Deploying to AWS Part III: Log aggregation

Looking for a fresh, 2018 approach to deploying a Rails app to AWS? We've partnered with DailyDrip on a series of videos to guide you through the process. We'll be covering how to Dockerize a Rails app, AWS Fargate, logging, monitoring, and CDN support.

In our last video, we deployed our Rails app to AWS ECS with Fargate. In this video, we'll walk through logging. We'll switch to a more useful log output format and learn how to ship Cloudwatch logs to an external log aggregation service (LogDNA in our case).


In our last video, we didn't spend much time going over how we configured our logging. So, let's take a moment to talk about our current situation.

One of the first steps we took was configuring our task-definition. Part of that process required configuring several container settings and adding a few environment variables. One of those environment variables that we set is RAILS_LOG_TO_STDOUT.

If you haven't seen this environment variable before, it's because it was introduced in Rails 5 and switches a bit of code in config/environments/production.rb to allow the rails logger to send logs to STDOUT instead of the usual log/production.log file.

Here's the actual implementation:

This is useful for us, simply because by default, the AWS Container sends it's STDOUT to CloudWatch, which means we got some basic log aggregation for free.

Getting Started

For our logging, we are going to be specifically addressing two things:

Configuring our log format

When it comes to formatting our logs, plain text logs are not the best solution for parsing meaningful information. However, plain text is often easier for the eye to parse, especially when it is in a format that developers have become accustomed to over many years. For that reason, we will leave our development logs in a text format, but we will change our production log formatting to JSON.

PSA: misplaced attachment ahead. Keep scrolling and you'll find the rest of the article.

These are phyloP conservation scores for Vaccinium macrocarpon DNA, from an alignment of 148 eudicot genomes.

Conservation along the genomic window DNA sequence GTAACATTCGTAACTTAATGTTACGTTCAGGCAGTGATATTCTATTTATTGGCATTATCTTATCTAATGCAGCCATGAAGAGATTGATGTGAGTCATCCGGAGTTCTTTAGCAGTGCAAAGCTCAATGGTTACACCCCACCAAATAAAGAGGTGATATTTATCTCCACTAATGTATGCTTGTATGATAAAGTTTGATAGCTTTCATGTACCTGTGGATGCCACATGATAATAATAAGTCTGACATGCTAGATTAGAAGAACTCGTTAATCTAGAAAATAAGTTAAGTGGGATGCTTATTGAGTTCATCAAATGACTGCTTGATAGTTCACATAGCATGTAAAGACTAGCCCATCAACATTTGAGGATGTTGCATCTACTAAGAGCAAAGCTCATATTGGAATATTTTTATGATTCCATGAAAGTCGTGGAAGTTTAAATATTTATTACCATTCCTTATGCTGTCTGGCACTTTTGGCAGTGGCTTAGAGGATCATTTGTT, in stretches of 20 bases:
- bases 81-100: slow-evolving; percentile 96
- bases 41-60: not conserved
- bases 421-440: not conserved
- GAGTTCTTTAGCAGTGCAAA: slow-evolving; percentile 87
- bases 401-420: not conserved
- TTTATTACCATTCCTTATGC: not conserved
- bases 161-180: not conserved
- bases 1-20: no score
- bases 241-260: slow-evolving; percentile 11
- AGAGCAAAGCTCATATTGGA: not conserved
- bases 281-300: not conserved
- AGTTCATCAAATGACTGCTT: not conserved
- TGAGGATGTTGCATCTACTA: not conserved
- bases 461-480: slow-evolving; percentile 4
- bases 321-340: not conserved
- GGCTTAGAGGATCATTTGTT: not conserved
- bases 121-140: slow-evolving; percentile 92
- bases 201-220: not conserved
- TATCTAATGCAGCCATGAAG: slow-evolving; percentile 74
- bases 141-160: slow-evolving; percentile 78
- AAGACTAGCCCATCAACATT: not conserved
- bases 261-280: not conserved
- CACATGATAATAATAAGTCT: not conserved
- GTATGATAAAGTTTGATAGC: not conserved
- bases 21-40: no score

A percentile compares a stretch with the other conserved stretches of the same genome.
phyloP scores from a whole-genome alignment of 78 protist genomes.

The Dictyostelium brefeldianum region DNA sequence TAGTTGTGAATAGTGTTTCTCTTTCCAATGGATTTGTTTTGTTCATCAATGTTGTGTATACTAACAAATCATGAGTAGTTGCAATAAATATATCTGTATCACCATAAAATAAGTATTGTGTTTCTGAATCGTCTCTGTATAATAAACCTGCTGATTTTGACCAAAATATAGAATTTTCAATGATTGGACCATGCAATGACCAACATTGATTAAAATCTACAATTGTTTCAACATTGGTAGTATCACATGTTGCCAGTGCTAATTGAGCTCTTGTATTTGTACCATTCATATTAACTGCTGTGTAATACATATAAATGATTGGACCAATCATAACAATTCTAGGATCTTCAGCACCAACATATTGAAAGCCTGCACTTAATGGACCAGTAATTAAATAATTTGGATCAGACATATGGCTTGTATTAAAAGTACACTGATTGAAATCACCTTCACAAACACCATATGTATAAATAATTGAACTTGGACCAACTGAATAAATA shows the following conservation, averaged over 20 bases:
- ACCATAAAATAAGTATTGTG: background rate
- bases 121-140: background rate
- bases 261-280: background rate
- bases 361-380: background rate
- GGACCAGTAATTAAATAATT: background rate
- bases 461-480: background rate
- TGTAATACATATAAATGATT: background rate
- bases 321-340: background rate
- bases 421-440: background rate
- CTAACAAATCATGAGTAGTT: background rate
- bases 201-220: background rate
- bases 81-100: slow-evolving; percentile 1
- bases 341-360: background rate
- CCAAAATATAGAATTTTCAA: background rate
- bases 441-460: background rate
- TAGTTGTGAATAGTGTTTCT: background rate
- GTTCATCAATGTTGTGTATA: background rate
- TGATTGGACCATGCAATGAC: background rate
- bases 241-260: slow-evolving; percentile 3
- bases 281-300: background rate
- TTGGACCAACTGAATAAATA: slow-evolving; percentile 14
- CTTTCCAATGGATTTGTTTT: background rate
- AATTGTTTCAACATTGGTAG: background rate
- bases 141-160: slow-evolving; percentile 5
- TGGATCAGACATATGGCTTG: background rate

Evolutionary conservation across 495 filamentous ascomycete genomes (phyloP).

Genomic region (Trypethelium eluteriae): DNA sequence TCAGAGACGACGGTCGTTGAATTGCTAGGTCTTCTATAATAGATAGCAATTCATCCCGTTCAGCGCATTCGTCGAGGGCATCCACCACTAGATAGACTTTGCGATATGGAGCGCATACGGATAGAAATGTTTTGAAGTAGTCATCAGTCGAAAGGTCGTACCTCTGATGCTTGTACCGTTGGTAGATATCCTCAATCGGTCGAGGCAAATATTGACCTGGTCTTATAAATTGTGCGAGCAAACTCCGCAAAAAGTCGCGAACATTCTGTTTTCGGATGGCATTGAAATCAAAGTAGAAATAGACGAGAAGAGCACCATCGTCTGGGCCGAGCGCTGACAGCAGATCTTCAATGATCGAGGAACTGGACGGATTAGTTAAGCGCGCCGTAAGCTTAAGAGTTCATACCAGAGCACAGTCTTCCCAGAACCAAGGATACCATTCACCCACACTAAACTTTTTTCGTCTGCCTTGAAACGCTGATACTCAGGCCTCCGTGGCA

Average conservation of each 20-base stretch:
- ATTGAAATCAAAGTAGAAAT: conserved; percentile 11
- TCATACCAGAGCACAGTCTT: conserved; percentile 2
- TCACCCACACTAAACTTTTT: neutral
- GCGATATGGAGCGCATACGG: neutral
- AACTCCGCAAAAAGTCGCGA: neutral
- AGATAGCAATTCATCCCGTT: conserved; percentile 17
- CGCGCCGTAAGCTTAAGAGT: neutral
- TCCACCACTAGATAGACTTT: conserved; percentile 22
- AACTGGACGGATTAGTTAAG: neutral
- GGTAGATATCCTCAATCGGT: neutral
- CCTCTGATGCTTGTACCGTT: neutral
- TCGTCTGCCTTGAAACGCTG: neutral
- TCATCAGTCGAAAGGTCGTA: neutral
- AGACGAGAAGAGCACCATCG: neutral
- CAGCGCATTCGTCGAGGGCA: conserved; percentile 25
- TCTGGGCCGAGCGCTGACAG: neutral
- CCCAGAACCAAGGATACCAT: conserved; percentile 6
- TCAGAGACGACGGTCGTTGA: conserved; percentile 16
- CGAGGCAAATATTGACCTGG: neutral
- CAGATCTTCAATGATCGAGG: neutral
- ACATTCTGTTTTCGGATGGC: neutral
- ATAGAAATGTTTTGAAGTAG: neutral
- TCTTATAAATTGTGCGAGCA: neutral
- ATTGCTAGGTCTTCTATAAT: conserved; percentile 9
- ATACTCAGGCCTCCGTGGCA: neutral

In order to change our formatting, we are going to be using the Lograge library. Implementation of the LogRage library is straightforward. Let's start by adding the gems we'll need:

After adding the gems, run bundle and we'll update our config/environments/production.rb to use the new logger format, since we only want our production logs to be formatted differently. We're going to add this block of code at the bottom of our file:

Now, if we run our app, in production mode, we should see the difference in the formatted output. Since, we already have the ability to connect to our RDS instance locally, we can test running it locally before committing our code and pushing up a new image.

It looks like rails is formatting our logs correctly now, so we can commit these changes and push up a new image.

Now, we can go to the AWS console and restart our app. To do this, we will need to navigate to Elastic Container Services and go to the "Clusters" section. Once there, select the "produciton" service and click the "update" button.

This takes us to the "Update Service" page that has 4 steps. The only change we need to make here is to select the "force new deployment" option and click "Next step" through all of the pages until the last page, then we will click "Update Service". This will take us to a page to with the status of the changes. We can click the "View Service" button to get back to our service overview.

Note: There are other ways that we can restart our service both from the AWS console and the command line. I've just chose this method.